A little over two years ago, after a ten-month courtship, we stood in front of about twenty-nine people in Twentynine Palms, CA, at 2:29pm on February 29, and got married.
In our wedding vows, we promised to come together and create a new home, one that would be a place of peace and joy. I don’t know how many couples include homemaking in their vows, but I think we had each found ourselves in so many tough spots in our lives before we found each other that it was important to us to have a soft place to land in this marriage, and not just figuratively. We’re gentle, sensitive people, and we need sanctuary from a world that’s getting harsher and more indifferent by the day, it seems. We also long for a space big enough to not only keep us safe, but also to welcome in loved ones…and strangers who may become beloved, as many of our friends already have.
We found a tiny little apartment in a not-so-great neighborhood for much less than the going rate, and we got down to work: there were debts to pay, bodies to mend, losses to grieve. Most importantly, there were dreams to be dreamt.
Over hot stoves, on long car rides, in the relative safety of our bed at night, we began to create the vision for the life we wanted. We spoke of a small house with a big garden, and (hopefully) a child or two. In our minds’ eyes, we sketched out the kitchen, decorated the family room, and chose the type of insulation we wanted. And all the while, we counted our pennies and saved as much as we could.
The pennies added up, but not quickly, and the harder we worked, the farther away our dream house began to feel. We watched real estate prices rising in our city, and calculated how many more years it would take for us to afford a home… The younger of us turns forty this year, and we began to awaken to the reality that, if we don’t want our starter home to be a retirement home, we needed to consider leaving Los Angeles.
Our search for a New City began with the one we visit the most, in the Great Pacific Northwest. We have siblings there, and a niece (and now a new nephew!). Could we forgo our dream of a long growing season to be closer to loved ones? Almost certainly. Would the one of us that’s prone to depression find a way to thrive in a city that sees two hundred and fifty rainy or cloudy days annually? Probably. Could the spouse that identifies as “Hispanic” acclimate to going days at a time without speaking Spanish to passersby on the street, or folks at the grocery store? Um… maybe?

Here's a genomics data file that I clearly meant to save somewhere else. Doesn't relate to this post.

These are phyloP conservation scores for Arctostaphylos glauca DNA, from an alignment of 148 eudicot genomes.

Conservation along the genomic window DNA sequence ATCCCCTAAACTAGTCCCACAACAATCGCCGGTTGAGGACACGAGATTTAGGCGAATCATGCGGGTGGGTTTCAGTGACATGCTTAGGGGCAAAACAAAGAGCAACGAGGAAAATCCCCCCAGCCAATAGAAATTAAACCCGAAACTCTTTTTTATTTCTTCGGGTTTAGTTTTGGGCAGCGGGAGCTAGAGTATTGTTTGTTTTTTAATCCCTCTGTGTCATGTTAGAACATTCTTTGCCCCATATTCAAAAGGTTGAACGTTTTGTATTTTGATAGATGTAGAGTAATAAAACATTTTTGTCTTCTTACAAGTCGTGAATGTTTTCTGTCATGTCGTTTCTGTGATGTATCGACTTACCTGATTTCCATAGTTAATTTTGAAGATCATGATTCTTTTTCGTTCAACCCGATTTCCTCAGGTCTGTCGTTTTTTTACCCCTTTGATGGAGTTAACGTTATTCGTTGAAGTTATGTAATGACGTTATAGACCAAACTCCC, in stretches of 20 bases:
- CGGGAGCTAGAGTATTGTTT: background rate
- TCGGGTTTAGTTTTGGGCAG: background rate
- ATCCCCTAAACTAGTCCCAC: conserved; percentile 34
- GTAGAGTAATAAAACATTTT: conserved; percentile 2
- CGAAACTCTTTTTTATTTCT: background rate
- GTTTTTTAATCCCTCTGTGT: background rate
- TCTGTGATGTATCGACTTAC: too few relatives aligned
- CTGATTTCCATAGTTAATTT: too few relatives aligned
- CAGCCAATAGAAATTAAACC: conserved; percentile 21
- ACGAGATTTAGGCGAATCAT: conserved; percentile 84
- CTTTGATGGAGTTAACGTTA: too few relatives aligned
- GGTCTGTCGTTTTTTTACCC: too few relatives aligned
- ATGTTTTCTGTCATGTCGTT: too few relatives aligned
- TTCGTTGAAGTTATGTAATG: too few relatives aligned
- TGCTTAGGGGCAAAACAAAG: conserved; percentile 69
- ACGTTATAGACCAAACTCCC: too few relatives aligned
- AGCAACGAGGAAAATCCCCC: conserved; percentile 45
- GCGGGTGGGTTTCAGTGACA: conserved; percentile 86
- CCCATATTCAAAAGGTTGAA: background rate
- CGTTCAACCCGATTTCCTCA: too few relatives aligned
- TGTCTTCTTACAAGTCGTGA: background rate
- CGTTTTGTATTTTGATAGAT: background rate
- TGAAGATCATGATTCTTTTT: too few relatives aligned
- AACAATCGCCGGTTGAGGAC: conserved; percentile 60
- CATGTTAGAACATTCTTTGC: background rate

As we considered that city, and the next, and the one after that, we came to recognize, and be able to define, what elements our New City would require in order for us to manifest our full potential as individuals, and as the family we were becoming. We began looking for a place that would offer ample opportunity for growth in each of our careers. A place at least as sunny (if not as arid) as our beloved City of Angels. A city where each one of us, brown and white, could see ourselves reflected in the faces of our neighbors, and hear the music of our native languages in their voices. We wanted big-city happenings, and a small-town feel. A place where our aspirations could rise as our roots deepened. As our list of wishes grew longer, our list of cities grew shorter. Until finally, one city remained: Austin, Texas. And we’re not only asking what our city can do for us: The city has issued a plea for years, on bumper stickers and tee shirts, to “Keep Austin weird!” We figure we could help with that. We’re givers, that way.
We set a timeline for early 2016, and re-dedicated ourselves to saving up for the move, but as luck would have it, we lost a job rather unexpectedly, and for confounding reasons. It seemed unfair, but it also seemed like as good a time as any to go. After all, if we were going to conduct a job search, why not do it in our New City? Moving Day just advanced by a couple of years, and is now set for June 2014. Which is like, almost now.
We don’t feel ready, but perhaps that’s the point of a Big Adventure, isn’t it? At some point, you just have to start, and trust that, if you’re on the right path, what you need will be provided.
At least, that’s the plan…
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